The Mapuches from the south comprise over 90 percent of the indigenous population, but there are small Aimara, Atacameno, Huilliche, Rapa Nui, and Kawaskhar populations in other parts of the country. A committee composed of representatives of indigenous groups participated in drafting the 1993 law that recognizes the ethnic diversity of the indigenous population and gives indigenous people a voice in decisions affecting their lands, cultures, and traditions. It provides for eventual bilingual education in schools with indigenous populations, and it replaced a statute that emphasized assimilation of indigenous people. However, out of the population that identifies itself as indigenous (nearly 1 million, according to the 1992 census), about half remain separated from the rest of society, largely because of historical, cultural, educational, and geographical factors. In fact, the ability of indigenous people to participate in decisions affecting their lands, cultures, traditions, and the allocation of natural resources is marginal.
Chile assimilated a major European (mainly German) migration in the last century and a major Middle Eastern and Croatian migration in the early part of this century. Smaller racial and ethnic minority groups (Indians, Chileans of Asian descent, and African-Chileans) experience some societal intolerance.
Section 6 Worker Rights
a. The Right of Association
Workers have a right to form unions without prior authorization and to join existing unions; 13 percent of the work force is organized. A 1995 law provides government employee associations with the same rights as trade unions, and implementing regulations have been adopted. Only the police and military are not allowed to form unions. The 1992 Labor Code permits nationwide labor centrals, and the Unified Workers Central (CUT), the largest and most representative of them, legalized its status in April 1992. Unions are independent of the Government, but union leaders are usually elected from lists based on party affiliation and often receive direction from parties' headquarters. Reforms to the Labor Code in 1990 removed many restrictions on the right to strike, although some remain. Employers may no longer fire striking workers without paying severance benefits. Employers must show cause to fire workers, but layoffs are permissible. Union leaders claim that some employers invoke this clause to fire employees who are attempting to form unions or who are active in collective bargaining. There is no specific information from union sources on particular cases where layoffs were used by employers to dismiss workers for prounion activities. Moreover, such acts and antiunion discrimination in general are illegal. The CUT and many other labor confederations and federations maintain ties to international labor organizations.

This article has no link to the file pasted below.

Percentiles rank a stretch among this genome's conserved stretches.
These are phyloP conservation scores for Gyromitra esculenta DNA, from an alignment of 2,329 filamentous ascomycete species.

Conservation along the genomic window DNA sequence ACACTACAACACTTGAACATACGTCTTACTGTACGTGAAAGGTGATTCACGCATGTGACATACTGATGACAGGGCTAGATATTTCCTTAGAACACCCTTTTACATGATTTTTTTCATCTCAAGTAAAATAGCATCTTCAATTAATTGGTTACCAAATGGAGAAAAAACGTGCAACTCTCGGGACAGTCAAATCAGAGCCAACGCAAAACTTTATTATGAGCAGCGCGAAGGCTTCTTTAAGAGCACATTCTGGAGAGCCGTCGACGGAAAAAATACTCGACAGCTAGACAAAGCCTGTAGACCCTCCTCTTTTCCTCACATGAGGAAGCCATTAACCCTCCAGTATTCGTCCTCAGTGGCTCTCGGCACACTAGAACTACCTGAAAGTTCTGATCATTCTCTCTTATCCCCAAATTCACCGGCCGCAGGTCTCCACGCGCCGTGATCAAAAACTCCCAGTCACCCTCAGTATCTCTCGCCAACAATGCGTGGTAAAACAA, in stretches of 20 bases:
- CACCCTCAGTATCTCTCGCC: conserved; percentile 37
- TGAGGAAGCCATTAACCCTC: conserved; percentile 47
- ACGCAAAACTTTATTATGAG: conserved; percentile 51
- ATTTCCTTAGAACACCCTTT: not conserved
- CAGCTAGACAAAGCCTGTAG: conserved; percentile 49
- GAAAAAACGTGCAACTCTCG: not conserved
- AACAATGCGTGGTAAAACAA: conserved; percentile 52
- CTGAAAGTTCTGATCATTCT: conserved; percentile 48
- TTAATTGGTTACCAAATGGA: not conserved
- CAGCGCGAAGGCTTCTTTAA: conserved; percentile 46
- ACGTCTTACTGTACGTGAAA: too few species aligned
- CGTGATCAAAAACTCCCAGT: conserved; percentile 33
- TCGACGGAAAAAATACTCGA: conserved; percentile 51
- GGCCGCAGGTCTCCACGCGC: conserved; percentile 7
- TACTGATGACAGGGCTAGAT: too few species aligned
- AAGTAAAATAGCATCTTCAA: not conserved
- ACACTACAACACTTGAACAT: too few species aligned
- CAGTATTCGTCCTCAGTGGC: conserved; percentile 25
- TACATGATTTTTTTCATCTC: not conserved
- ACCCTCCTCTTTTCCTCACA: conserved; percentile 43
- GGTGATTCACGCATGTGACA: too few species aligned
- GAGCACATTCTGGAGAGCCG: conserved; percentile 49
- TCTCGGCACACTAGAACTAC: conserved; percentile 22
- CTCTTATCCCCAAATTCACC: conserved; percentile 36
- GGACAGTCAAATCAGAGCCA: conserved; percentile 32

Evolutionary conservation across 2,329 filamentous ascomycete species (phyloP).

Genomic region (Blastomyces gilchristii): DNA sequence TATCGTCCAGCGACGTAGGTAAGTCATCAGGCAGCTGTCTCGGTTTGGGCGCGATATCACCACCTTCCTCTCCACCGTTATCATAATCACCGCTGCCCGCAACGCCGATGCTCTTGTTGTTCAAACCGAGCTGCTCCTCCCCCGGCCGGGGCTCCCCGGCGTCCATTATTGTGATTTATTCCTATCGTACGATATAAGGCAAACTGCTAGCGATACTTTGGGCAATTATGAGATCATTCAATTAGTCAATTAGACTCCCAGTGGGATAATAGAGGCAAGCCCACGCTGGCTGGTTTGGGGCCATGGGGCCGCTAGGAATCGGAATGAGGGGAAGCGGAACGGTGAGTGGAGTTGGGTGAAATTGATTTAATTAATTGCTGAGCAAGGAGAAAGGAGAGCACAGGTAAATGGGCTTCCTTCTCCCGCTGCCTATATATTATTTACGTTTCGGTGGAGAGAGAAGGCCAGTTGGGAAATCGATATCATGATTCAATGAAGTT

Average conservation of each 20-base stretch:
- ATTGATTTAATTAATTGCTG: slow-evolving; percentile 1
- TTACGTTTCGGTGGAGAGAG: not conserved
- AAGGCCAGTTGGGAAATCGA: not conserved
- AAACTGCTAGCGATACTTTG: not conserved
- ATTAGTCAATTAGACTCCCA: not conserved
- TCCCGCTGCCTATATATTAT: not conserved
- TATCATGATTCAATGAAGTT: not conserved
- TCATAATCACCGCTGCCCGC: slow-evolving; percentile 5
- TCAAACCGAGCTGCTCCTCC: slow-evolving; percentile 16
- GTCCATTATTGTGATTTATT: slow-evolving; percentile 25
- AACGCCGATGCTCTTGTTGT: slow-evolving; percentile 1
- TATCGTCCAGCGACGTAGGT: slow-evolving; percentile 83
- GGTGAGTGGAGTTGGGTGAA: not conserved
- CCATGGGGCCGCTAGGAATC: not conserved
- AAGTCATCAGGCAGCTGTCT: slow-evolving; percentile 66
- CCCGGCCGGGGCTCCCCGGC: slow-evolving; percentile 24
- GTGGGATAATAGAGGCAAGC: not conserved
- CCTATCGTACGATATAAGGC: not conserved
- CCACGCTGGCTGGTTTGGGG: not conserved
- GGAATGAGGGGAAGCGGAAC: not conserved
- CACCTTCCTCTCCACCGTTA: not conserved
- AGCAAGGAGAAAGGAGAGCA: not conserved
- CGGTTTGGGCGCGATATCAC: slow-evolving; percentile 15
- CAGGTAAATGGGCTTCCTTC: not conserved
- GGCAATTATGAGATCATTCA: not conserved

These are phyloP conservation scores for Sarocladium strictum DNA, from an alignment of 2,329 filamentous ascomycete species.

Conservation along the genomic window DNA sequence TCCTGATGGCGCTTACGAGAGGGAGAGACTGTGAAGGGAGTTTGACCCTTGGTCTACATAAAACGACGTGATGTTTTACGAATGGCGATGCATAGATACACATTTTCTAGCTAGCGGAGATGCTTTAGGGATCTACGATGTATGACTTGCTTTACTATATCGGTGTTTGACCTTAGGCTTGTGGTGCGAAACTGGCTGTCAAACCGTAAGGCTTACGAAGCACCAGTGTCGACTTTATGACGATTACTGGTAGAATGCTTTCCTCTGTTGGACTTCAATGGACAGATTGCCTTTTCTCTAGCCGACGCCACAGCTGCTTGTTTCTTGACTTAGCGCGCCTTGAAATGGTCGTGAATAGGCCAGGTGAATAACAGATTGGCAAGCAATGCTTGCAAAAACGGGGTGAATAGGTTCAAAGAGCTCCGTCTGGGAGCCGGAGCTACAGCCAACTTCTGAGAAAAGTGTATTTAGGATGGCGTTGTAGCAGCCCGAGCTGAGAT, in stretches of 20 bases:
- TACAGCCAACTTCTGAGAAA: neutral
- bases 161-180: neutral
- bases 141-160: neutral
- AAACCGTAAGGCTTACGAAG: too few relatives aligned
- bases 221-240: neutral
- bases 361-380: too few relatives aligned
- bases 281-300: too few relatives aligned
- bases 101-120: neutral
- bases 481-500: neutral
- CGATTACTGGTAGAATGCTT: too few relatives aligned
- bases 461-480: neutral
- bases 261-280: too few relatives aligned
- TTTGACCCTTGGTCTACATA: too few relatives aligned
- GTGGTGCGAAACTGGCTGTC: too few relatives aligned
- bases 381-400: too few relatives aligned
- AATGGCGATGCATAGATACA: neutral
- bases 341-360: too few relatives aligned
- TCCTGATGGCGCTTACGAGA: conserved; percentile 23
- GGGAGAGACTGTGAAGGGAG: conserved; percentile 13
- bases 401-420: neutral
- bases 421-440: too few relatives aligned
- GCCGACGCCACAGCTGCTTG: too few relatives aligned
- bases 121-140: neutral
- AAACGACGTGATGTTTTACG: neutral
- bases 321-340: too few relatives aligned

b. The Right to Organize and Bargain Collectively
Although the climate for collective bargaining has improved since the return to democratic government in 1990, most workers continue to negotiate individual contracts. Employers say that this is due to the worker's preference, distrust of union leaders, and to loyalty to their companies. Union leaders counter that the Labor Code which among other things does not allow closed shops prevents them from successfully organizing in many sectors. Employers may also include a clause in individual employment contracts that some classes of employees are not allowed to participate in collective bargaining, although this applies only to supervisory personnel. Employees may object to the inclusion of such clauses in their contracts and may appeal to the Ministry of Labor for their excision. The Ministry is able to arbitrate about one-half of the complaints that it receives. Workers are free to take unarbitrated cases before the courts and, if they succeed in proving that they were fired unjustly, the employer must pay the discharged employees twice their normal severance payment. There are no statistics available concerning the disposition of complaints of antiunion behavior. There are allegations that employers fire workers for prounion activity and attempt to avoid a complaint by immediately paying them twice the normal severance pay. Temporary workers defined in the Labor Code as those in agriculture and construction, as well as port workers and entertainers may now form unions, but their right to collective bargaining remains dependent on employers agreeing to negotiate with unions of temporary workers. The Labor Code provides sanctions for unfair bargaining practices, which protect workers from dismissal during the bargaining process, but labor leaders claim that companies invoke the needs of the company clause to fire workers after a union has signed a new contract, particularly when negotiations result in a prolonged strike. The same labor laws apply in the duty free zones.
c. Prohibition of Forced or Compulsory Labor
The Constitution and the Labor Code prohibit forced or compulsory labor, and there is no indication that it is practiced.
d. Minimum Age for Employment of Children